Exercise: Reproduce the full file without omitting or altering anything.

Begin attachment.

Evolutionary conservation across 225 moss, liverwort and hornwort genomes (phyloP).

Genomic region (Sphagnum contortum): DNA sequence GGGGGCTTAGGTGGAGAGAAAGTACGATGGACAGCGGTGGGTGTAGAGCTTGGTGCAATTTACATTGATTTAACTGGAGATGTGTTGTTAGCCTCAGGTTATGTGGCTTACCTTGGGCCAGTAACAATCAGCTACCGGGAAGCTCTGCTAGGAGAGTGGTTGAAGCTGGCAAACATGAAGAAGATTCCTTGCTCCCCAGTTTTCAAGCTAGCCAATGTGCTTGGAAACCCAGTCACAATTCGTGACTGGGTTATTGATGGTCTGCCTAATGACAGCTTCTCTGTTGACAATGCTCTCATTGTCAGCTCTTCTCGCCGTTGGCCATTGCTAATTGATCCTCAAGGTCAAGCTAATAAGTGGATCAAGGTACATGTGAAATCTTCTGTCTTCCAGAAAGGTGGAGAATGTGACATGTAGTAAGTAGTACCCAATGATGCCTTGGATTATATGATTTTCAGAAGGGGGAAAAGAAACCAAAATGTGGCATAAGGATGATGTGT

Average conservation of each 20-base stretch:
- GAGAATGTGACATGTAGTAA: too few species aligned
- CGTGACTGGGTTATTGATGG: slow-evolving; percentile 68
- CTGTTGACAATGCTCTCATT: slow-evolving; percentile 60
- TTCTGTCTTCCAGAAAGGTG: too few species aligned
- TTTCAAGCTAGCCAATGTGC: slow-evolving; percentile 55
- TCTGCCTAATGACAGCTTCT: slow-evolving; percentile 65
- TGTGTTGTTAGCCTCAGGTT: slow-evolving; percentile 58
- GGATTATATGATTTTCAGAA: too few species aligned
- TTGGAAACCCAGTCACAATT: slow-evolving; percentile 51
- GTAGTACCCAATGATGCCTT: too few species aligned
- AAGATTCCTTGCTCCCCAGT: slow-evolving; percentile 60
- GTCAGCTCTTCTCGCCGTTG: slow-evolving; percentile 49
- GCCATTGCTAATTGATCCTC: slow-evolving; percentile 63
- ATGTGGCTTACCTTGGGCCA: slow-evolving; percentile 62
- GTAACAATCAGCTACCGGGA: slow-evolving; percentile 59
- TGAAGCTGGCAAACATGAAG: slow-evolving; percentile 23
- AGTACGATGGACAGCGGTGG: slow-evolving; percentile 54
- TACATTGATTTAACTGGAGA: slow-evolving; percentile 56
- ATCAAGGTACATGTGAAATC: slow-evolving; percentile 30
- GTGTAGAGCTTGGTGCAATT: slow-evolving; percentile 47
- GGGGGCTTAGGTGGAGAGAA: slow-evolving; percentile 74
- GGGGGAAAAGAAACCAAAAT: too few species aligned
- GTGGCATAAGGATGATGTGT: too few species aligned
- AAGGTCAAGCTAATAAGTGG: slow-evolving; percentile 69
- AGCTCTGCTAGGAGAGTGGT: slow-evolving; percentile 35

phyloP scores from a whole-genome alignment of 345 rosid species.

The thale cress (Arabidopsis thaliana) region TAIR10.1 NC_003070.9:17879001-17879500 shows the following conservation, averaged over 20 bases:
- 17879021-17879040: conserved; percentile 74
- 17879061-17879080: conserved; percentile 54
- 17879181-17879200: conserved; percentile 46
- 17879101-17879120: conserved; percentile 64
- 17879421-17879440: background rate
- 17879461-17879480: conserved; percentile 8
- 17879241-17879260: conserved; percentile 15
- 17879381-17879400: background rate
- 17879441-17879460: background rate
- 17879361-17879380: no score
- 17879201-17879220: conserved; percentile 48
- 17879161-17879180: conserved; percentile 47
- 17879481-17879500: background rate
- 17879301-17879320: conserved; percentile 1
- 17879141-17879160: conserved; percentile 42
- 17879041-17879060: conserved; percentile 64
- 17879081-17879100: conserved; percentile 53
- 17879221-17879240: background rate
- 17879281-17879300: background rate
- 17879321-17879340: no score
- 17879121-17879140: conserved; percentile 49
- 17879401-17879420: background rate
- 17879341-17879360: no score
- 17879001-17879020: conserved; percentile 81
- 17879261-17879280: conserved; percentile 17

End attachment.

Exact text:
Evolutionary conservation across 225 moss, liverwort and hornwort genomes (phyloP).

Genomic region (Sphagnum contortum): DNA sequence GGGGGCTTAGGTGGAGAGAAAGTACGATGGACAGCGGTGGGTGTAGAGCTTGGTGCAATTTACATTGATTTAACTGGAGATGTGTTGTTAGCCTCAGGTTATGTGGCTTACCTTGGGCCAGTAACAATCAGCTACCGGGAAGCTCTGCTAGGAGAGTGGTTGAAGCTGGCAAACATGAAGAAGATTCCTTGCTCCCCAGTTTTCAAGCTAGCCAATGTGCTTGGAAACCCAGTCACAATTCGTGACTGGGTTATTGATGGTCTGCCTAATGACAGCTTCTCTGTTGACAATGCTCTCATTGTCAGCTCTTCTCGCCGTTGGCCATTGCTAATTGATCCTCAAGGTCAAGCTAATAAGTGGATCAAGGTACATGTGAAATCTTCTGTCTTCCAGAAAGGTGGAGAATGTGACATGTAGTAAGTAGTACCCAATGATGCCTTGGATTATATGATTTTCAGAAGGGGGAAAAGAAACCAAAATGTGGCATAAGGATGATGTGT

Average conservation of each 20-base stretch:
- GAGAATGTGACATGTAGTAA: too few species aligned
- CGTGACTGGGTTATTGATGG: slow-evolving; percentile 68
- CTGTTGACAATGCTCTCATT: slow-evolving; percentile 60
- TTCTGTCTTCCAGAAAGGTG: too few species aligned
- TTTCAAGCTAGCCAATGTGC: slow-evolving; percentile 55
- TCTGCCTAATGACAGCTTCT: slow-evolving; percentile 65
- TGTGTTGTTAGCCTCAGGTT: slow-evolving; percentile 58
- GGATTATATGATTTTCAGAA: too few species aligned
- TTGGAAACCCAGTCACAATT: slow-evolving; percentile 51
- GTAGTACCCAATGATGCCTT: too few species aligned
- AAGATTCCTTGCTCCCCAGT: slow-evolving; percentile 60
- GTCAGCTCTTCTCGCCGTTG: slow-evolving; percentile 49
- GCCATTGCTAATTGATCCTC: slow-evolving; percentile 63
- ATGTGGCTTACCTTGGGCCA: slow-evolving; percentile 62
- GTAACAATCAGCTACCGGGA: slow-evolving; percentile 59
- TGAAGCTGGCAAACATGAAG: slow-evolving; percentile 23
- AGTACGATGGACAGCGGTGG: slow-evolving; percentile 54
- TACATTGATTTAACTGGAGA: slow-evolving; percentile 56
- ATCAAGGTACATGTGAAATC: slow-evolving; percentile 30
- GTGTAGAGCTTGGTGCAATT: slow-evolving; percentile 47
- GGGGGCTTAGGTGGAGAGAA: slow-evolving; percentile 74
- GGGGGAAAAGAAACCAAAAT: too few species aligned
- GTGGCATAAGGATGATGTGT: too few species aligned
- AAGGTCAAGCTAATAAGTGG: slow-evolving; percentile 69
- AGCTCTGCTAGGAGAGTGGT: slow-evolving; percentile 35

phyloP scores from a whole-genome alignment of 345 rosid species.

The thale cress (Arabidopsis thaliana) region TAIR10.1 NC_003070.9:17879001-17879500 shows the following conservation, averaged over 20 bases:
- 17879021-17879040: conserved; percentile 74
- 17879061-17879080: conserved; percentile 54
- 17879181-17879200: conserved; percentile 46
- 17879101-17879120: conserved; percentile 64
- 17879421-17879440: background rate
- 17879461-17879480: conserved; percentile 8
- 17879241-17879260: conserved; percentile 15
- 17879381-17879400: background rate
- 17879441-17879460: background rate
- 17879361-17879380: no score
- 17879201-17879220: conserved; percentile 48
- 17879161-17879180: conserved; percentile 47
- 17879481-17879500: background rate
- 17879301-17879320: conserved; percentile 1
- 17879141-17879160: conserved; percentile 42
- 17879041-17879060: conserved; percentile 64
- 17879081-17879100: conserved; percentile 53
- 17879221-17879240: background rate
- 17879281-17879300: background rate
- 17879321-17879340: no score
- 17879121-17879140: conserved; percentile 49
- 17879401-17879420: background rate
- 17879341-17879360: no score
- 17879001-17879020: conserved; percentile 81
- 17879261-17879280: conserved; percentile 17